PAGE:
harris.multi.uniformity: Uniformity trials with multiple crops, 15 years on the same...

Description Format Details Source Examples

Description

Uniformity trials with multiple crops, at Huntley Field Station, Montana, 1911-1925.

Format

A data frame with 1058 observations on the following 5 variables.

series

series (field coordinate)

plot

plot number (field coordinate)

year

year, 1911-1925

crop

crop factor

yield

yield, numeric

Details

Field width: 2 plots * 317 ft + 5 feet alley = 639 feet

Field length: 23 plots * 23.3 feet = 536 feet

All yields are given in pound per plot, except sugar beets, which are given in tons per acre. Harris (1928) shows a map of the location.

Harris 1920: In the spring of 1911 this field was laid out into 46 plots, each measuring 23.5 by 317 feet and containing 0.17 acre, arranged in two parallel series of 23 plots each. The two series of plots were separated merely by a temporary irrigation ditch. In 1911 it was planted to sugar beets, and in the spring of 1912 it was seeded to alfalfa, and one cutting was harvested that year. This stand remained on the ground during 1913 and 1914, when the entire field was fall-plowed. In 1913 three cuttings were made, but the third cutting was lost in a heavy wind which scattered and mixed the crop before weighings from the various plots could be made. The first cutting, designated as alfalfa I, was made on plots one-half the original size. The second cutting was harvested from plots one-quarter the original size. The first and second cuttings in 1914 were weighed for plots one-quarter the original size–that is, 0.0425-acre plots–while the third cutting was recorded for plots one-third the original size. These furnish the data for alfalfa I, II, and III for 1914. Total yields for the first and second cuttings in 1913 and 1914 and for the first, second, and third cuttings in 1914 are also considered. In 1915 and 1916 ear corn was grown. In 1917 the fields were planted to oats, and records were made of grain, straw, and total yield. In 1918 silage corn was grown. In 1919 the land produced a crop of barley.

Harris 1928: The southeast corner of Series II, the east series, is about 80 feet from the main canal, and the southwest corner of Series III is about 50 feet from Ouster Coulee. The main project canal carries normally during the irrigation season about 400 second-feet of water. The water surface in the canal is about 4 feet above the high corner of the field. It is evident from surface conditions, as well as from borings made between the canal and the field, that there is extensive seepage from the canal into the subsoil of the field. The volume of this seepage has been larger in recent years than it was in the earlier years of the cropping experiments, probably because the canal bank has been worn away by internal erosion, exposing a stratum of sandy subsoil that underlies the canal and part of the field.

Whereas in the earlier crops Series II was better for alfalfa, Series III was better for alfalfa in the later period. The writers feel inclined to suggest that in the earlier experiments the height of the water table had no harmful effect upon a deep-rooted crop such as alfalfa. It is quite possible that during drier periods the higher water table actually favored alfalfa growth on Series II. The higher water tables of recent years have probably had a deleterious influence, which has been especially marked on Series II, where the water apparently comes nearer to the surface than in Series III.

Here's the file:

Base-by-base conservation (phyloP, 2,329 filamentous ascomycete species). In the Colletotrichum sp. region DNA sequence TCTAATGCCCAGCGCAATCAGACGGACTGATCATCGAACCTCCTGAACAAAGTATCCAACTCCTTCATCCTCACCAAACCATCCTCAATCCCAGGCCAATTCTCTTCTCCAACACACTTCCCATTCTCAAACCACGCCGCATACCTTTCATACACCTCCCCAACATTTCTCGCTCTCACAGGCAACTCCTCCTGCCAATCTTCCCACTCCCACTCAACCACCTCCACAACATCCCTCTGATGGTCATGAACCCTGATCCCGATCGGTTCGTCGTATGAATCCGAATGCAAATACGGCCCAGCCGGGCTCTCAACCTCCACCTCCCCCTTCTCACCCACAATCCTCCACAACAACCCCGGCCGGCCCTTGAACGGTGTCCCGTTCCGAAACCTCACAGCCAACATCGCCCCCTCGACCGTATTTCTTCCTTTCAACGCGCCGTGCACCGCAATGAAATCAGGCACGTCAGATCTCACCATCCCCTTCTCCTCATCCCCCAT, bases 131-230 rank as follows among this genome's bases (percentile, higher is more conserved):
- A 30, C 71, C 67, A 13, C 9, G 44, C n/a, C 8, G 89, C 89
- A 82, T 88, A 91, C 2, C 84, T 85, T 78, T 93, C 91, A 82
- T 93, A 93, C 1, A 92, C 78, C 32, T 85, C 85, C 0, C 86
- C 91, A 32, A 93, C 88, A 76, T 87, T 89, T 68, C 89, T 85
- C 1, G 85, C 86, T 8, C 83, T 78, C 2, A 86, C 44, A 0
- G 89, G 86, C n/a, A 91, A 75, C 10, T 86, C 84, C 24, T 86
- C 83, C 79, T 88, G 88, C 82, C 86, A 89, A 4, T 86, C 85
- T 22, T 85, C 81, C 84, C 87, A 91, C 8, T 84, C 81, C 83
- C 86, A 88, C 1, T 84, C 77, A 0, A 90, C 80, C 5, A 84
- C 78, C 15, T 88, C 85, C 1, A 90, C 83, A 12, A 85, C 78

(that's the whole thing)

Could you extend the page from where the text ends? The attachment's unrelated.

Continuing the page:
Source

Harris, J Arthur and Scofield, CS. (1920). Permanence of differences in the plats of an experimental field. Jour. Agr. Res, 20, 335-356. http://naldc.nal.usda.gov/catalog/IND43966236

Harris, J Arthur and Scofield, CS. (1928). Further studies on the permanence of differences in the plots of an experimental field. Jour. Agr. Res, 36, 15–40. http://naldc.nal.usda.gov/catalog/IND43967538

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data(harris.multi.uniformity)
dat <- harris.multi.uniformity
# Combine year/crop into 'harvest'
dat <- transform(dat, harv = factor(paste0(year,".",crop)))
# Convert 1911 from tons to pounds
dat$yield[dat$year==1911] <- 340 * dat$yield[dat$year==1911]

# Average yields. Harris 1928, table 2.
aggregate(yield~harv, dat, mean)

# Corrgram
if(require(reshape2) & require(corrgram)){
  mat <- acast(dat, series+plot~harv, value.var='yield')
  corrgram(mat, main="harris.multi.uniformity - correlation of crop yields")
}

# Compare to Harris 1928, table 4.  More positive than negative correlations.
# densityplot(as.vector(cor(mat)), xlab="correlations",
#             main="harris.multi.uniformity")

## Not run: 
  
# Standardize yields for each year
mats <- scale(mat)
# Melt and re-name columns so we can make field maps.  Obvious spatial
# patterns that persist over years
d2 <- melt(mats)
names(d2) <- c('ord','harv','yield')
d2$series <- as.numeric(substring(d2$ord,1,1))
d2$plot <- as.numeric(substring(d2$ord,3))

# Series 2 is on the east side, so switch 2 and 3 for correct plotting
d2$xord <- 5 - dat$series
# Note that for alfalfa, higher-yielding plots in 1912-1914 were
# lower-yielding in 1922-1923.
if(require(desplot)){
  desplot(yield ~ xord*plot|harv, d2,
          aspect=536/639, flip=TRUE, # true aspect
          main="harris.multi.uniformity")

# Crude fertility map by averaging across years shows probable
# sub-surface water effects
agg <- aggregate(yield ~ xord + plot, data=d2, mean)
desplot(yield ~ xord + plot, agg,
        aspect=536/639, # true aspect
        main="harris.multi.uniformity fertility")

}


## End(Not run) # dontrun

agridat documentation built on May 2, 2019, 4:01 p.m.